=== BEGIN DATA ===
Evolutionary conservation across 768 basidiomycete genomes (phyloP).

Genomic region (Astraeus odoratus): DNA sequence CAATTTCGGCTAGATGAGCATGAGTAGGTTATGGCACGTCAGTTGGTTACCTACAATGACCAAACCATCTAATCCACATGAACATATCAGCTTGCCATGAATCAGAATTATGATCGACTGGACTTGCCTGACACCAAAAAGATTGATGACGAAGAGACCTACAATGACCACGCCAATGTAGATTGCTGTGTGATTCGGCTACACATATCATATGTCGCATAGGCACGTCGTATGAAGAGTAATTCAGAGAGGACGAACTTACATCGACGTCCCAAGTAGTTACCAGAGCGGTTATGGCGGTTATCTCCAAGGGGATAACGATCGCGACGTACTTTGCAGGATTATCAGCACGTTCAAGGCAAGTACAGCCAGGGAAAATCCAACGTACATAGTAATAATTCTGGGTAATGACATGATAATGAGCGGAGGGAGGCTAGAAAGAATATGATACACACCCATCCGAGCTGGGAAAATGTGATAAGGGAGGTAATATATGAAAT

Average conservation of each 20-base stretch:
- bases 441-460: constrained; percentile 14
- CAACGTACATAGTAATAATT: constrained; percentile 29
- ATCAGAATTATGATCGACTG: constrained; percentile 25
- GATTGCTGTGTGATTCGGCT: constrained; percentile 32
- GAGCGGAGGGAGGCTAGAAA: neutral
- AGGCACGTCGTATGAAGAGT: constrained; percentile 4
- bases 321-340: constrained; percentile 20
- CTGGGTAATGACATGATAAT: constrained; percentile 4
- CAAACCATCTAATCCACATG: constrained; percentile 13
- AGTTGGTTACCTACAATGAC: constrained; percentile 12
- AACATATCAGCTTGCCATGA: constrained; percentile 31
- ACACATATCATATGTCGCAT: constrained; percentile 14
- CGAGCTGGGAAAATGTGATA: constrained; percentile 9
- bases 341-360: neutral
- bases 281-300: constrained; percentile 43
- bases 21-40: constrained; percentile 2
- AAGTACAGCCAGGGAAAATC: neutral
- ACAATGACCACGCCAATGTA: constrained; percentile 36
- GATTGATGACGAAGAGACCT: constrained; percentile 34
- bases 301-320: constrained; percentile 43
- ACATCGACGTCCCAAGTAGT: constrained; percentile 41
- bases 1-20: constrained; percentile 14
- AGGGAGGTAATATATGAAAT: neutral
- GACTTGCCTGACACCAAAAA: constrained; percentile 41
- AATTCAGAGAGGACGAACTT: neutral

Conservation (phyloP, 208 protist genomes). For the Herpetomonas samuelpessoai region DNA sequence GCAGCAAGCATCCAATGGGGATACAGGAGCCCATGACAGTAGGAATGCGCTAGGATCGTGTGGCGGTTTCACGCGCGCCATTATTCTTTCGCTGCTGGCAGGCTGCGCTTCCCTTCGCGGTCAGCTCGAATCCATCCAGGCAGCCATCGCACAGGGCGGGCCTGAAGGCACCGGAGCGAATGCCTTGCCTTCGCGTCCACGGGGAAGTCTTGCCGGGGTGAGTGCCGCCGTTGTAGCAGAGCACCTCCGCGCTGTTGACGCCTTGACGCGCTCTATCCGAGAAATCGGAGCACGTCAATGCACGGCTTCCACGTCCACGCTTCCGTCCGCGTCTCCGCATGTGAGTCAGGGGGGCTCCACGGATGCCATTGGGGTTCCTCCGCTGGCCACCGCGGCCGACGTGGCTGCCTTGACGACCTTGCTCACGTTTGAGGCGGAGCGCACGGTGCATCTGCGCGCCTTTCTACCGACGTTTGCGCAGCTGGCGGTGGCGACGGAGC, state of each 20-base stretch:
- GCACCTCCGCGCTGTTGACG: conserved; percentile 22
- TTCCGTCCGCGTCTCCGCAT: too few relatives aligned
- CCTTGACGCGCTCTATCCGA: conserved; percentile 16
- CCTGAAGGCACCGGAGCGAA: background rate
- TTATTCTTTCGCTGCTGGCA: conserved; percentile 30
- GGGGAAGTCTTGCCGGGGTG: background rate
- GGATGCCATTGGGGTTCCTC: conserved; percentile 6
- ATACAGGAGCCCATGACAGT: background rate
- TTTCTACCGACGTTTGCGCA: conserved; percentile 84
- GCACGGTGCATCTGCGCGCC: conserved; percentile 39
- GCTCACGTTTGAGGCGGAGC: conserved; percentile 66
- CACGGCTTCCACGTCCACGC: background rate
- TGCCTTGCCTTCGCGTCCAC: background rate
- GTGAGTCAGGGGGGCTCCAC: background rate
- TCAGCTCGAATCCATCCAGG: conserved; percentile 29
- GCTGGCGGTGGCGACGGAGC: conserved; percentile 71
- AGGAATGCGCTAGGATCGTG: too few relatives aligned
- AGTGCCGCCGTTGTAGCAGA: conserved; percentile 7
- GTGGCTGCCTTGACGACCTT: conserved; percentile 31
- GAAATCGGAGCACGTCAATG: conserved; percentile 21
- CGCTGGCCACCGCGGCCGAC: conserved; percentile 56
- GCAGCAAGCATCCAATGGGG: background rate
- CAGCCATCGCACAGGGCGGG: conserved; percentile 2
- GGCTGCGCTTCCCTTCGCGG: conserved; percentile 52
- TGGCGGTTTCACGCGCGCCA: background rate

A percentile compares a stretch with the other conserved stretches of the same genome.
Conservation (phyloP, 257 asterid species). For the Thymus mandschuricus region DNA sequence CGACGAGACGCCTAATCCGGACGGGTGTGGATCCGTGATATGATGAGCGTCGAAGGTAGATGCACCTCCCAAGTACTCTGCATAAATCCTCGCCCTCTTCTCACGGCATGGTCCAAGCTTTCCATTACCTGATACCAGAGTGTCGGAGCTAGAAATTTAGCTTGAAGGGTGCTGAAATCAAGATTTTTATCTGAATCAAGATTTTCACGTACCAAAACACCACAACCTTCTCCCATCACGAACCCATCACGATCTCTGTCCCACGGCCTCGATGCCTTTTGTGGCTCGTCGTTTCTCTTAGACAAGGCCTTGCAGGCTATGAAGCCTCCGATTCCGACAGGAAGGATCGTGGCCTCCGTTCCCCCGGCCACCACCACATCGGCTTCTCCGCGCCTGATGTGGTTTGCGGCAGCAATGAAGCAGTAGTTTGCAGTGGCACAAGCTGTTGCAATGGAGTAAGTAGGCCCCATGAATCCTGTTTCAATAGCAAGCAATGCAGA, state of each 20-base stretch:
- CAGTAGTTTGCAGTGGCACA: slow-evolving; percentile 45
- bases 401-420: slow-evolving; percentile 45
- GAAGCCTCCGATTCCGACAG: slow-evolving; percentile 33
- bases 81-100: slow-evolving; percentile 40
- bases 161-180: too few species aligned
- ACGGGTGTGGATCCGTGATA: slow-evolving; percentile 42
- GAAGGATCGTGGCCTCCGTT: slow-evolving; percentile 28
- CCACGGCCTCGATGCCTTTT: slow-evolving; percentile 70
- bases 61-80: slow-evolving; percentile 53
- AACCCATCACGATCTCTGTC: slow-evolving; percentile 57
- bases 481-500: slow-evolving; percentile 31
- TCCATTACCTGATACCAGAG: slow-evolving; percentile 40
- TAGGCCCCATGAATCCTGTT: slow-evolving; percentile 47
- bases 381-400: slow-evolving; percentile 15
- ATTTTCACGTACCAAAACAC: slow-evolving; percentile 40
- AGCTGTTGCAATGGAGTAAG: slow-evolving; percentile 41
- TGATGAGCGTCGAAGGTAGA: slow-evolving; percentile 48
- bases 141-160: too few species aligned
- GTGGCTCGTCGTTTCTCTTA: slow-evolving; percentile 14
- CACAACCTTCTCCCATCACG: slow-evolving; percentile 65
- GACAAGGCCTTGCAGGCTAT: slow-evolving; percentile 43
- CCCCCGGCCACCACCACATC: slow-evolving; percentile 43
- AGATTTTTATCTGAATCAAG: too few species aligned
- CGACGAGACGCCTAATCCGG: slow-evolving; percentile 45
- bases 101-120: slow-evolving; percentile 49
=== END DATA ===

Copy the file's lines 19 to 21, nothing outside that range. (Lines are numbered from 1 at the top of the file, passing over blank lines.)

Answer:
- bases 21-40: constrained; percentile 2
- AAGTACAGCCAGGGAAAATC: neutral
- ACAATGACCACGCCAATGTA: constrained; percentile 36